Although it’s been awhile since we’ve had non-cubicle related jobs, we often occasionally look back not so fondly at our manual labor type jobs. One of the things we remember was how the highlight of the day usually centered around lunch break. Not necessarily because we were hungry, but because it gave us a brief respite from the soul-crunching, mind-numbing dreariness of the job (as opposed to the soul-crunching, mind-numbing dreariness of our office job). Little did we know that instead of basking in the half-an-hour long lunch break we received, we should have felt oppressed by the heavy-hand of the Government, forcing us to take lunch-breaks when we might not have wanted to. Thanks to a new mandate from the Governator changing the rules on when a worker can take lunch, the working class will now be freed from oppressive half-an-hour breaks.
Before the new mandate, the laws stipulated that a worker had to take a half-an-hour lunch break before their fifth hour of work. And if the break is not given, the employer has to pay the employee double-time for that half-an-hour period that should have been their lunch. Now, it’s a half-an-hour lunch break before their sixth hour and by lunch-break, we mean told beforehand that they could take a lunch-break if it so happens to fit into everyone’s schedule. Since Gov. Davis passed more stringent rules about lunch in 2000, lots of lawsuits have been filed in behalf of poor starving and tired workers who were forced to miss their lunch and then not paid for the time they were forced to miss. Proponents, mainly the Governator, lobbyists, and Chamber of Commerce folks (ie people who have never had a service job in their life) all say the rules need to be changed to stop frivolous lawsuits hurting the state and that it will allow workers to, in the words of some Chamber of Commerce flunky, eat “when they're hungry, not when a state bureaucracy tells them to.” Opponents of the changes, mainly labor folks, say that the Governator wants to take their lunch away and that the changes will make it easier for evil corporations and Scrooge-like employers (like, say Wal-Mart, which- shockingly- is being sued in Alameda for allegedly not paying workers for overtime, deleting hours from employees paychecks, and forcing employees to work during breaks) to further screw the poor.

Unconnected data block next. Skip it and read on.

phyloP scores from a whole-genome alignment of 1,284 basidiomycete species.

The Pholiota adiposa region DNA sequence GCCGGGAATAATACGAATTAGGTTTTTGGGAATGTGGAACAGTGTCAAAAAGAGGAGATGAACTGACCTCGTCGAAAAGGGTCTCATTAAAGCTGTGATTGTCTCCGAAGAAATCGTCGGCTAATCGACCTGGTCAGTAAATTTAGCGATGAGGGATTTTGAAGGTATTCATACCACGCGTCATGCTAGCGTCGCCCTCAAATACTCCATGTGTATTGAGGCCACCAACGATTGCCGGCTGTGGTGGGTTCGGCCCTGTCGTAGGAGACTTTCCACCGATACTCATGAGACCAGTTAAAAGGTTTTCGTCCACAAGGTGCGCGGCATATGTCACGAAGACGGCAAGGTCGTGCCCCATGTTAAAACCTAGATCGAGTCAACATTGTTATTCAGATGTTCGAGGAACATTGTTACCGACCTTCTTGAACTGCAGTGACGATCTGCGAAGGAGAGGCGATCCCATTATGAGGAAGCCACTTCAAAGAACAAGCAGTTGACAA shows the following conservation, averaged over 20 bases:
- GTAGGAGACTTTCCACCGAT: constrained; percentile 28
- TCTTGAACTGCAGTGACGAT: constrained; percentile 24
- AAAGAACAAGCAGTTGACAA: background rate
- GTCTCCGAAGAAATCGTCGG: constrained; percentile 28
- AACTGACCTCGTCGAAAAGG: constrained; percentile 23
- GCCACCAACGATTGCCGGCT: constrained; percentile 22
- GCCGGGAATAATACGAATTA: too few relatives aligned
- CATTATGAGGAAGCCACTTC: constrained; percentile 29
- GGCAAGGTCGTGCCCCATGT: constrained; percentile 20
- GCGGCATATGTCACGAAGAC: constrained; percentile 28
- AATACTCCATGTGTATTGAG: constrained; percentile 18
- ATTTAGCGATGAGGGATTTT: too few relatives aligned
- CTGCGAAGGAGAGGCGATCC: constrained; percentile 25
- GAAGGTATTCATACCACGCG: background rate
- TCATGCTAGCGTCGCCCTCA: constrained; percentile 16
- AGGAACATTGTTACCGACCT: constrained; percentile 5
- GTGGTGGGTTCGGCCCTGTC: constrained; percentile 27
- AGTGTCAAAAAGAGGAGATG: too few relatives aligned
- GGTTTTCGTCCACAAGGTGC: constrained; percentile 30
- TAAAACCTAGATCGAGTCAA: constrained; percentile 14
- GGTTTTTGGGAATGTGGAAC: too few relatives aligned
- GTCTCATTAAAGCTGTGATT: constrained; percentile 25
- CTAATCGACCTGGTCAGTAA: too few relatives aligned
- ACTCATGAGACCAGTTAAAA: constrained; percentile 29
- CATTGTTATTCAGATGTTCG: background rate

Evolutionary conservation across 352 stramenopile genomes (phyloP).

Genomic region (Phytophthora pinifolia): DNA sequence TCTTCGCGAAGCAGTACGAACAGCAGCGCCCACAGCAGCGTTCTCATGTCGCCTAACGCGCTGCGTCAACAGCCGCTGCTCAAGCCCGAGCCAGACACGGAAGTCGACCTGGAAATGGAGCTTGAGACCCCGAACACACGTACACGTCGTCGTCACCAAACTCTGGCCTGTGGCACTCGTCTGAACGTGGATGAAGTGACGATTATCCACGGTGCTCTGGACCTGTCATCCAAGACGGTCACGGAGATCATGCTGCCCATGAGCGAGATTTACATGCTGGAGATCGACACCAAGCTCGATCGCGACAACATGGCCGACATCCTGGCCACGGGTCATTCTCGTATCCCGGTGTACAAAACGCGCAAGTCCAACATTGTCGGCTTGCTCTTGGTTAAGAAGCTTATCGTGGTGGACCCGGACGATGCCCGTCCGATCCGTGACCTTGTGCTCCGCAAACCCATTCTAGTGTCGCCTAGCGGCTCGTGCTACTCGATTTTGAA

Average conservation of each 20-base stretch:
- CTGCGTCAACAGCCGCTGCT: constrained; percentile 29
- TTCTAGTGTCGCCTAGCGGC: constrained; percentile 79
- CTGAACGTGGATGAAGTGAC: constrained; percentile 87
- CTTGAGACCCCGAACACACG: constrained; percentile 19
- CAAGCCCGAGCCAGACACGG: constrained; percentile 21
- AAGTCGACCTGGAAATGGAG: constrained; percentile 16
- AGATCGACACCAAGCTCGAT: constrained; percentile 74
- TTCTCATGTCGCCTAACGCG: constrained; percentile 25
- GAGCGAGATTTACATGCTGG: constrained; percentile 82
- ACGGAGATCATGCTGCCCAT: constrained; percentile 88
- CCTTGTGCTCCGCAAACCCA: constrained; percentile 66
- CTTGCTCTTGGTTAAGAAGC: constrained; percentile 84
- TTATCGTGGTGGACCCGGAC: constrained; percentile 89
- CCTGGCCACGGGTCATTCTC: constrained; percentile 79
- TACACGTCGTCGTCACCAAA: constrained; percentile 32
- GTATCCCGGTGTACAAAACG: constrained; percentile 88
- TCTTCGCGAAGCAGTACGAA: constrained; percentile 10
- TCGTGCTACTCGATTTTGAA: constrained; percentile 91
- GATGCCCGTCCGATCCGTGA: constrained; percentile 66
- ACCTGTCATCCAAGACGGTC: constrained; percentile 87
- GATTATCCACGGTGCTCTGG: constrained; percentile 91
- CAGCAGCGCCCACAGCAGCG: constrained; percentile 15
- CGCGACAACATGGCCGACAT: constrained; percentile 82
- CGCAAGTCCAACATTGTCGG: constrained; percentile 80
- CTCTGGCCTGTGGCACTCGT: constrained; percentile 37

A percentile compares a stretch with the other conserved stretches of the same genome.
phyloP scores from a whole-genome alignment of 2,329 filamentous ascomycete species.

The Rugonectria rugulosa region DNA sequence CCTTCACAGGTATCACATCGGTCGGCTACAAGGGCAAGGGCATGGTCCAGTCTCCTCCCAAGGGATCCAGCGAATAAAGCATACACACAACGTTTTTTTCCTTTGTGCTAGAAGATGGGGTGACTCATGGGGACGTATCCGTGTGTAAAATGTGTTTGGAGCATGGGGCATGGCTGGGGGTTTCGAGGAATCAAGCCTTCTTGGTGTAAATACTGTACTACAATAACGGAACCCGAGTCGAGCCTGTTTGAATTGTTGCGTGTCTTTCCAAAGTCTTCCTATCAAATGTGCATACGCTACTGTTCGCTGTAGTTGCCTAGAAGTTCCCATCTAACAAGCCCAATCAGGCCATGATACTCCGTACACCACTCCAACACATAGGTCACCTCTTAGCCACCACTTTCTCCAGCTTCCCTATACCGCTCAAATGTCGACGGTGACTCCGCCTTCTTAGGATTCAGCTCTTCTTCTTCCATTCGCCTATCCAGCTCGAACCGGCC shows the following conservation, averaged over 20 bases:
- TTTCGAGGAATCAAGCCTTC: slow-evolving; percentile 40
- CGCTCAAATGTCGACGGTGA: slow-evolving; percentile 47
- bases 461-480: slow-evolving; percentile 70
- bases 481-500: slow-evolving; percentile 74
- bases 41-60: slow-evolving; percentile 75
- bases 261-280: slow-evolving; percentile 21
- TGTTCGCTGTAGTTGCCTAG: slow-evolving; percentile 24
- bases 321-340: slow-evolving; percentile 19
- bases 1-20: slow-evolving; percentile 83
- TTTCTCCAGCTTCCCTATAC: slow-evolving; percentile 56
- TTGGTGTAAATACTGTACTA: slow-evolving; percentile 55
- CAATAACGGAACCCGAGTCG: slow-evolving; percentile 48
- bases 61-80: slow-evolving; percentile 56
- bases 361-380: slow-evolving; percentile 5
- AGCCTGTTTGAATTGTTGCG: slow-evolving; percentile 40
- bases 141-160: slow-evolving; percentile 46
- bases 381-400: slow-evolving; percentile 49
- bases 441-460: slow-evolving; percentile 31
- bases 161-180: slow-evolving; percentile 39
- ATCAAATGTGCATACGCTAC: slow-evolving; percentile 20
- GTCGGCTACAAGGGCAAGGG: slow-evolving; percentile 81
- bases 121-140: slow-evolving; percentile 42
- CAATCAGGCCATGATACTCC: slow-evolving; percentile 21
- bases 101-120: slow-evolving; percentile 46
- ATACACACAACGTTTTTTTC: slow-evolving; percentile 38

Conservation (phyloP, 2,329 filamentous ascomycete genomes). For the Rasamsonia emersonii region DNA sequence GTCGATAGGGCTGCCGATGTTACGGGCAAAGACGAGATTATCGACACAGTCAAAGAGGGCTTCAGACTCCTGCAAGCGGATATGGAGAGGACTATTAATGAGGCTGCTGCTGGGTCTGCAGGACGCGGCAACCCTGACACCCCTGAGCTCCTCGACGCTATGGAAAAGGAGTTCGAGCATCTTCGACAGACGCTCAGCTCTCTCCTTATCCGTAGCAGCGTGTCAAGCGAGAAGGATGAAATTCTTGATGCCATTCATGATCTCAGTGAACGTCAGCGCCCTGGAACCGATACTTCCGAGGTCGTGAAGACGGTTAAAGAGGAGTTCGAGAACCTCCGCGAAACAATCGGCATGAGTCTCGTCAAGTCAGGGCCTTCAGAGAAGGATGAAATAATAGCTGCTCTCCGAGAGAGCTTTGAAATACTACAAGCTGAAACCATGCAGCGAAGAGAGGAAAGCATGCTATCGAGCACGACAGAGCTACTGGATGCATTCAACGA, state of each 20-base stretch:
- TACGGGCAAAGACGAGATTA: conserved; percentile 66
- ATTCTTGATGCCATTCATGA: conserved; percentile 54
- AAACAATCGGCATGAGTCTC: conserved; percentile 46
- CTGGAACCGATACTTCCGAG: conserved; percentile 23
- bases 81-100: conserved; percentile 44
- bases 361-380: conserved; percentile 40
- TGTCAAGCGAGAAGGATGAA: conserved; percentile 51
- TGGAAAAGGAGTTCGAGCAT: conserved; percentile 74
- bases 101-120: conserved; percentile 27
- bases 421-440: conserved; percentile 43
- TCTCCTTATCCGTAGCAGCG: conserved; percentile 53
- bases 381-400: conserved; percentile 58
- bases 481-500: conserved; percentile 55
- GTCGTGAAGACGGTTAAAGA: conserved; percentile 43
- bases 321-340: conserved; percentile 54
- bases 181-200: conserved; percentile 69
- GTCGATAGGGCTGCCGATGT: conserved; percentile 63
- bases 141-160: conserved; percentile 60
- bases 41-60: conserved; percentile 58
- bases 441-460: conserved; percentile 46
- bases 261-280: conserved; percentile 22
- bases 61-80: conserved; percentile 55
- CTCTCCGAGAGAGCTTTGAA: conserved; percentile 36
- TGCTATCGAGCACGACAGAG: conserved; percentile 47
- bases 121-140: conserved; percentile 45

One of the reasons the sudden change in the law has gotten everyone’s panties in a bunch is the Governator’s maneuvering to get the mandate out there. Administration officials mandated the rule as an “emergency” action, which allows only for a public comment period of five days. That period ends today. The rules would then go in effect for six-months, which will allow the rules to be changed the normal process. Lawmakers are complaining that by issuing the rule as an “emergency” action, it is an attempt by the Governator to do an end-run around the legislative process. That is, of course, unless you don’t think workers being forced into taking lunch-breaks doesn’t constitute an emergency.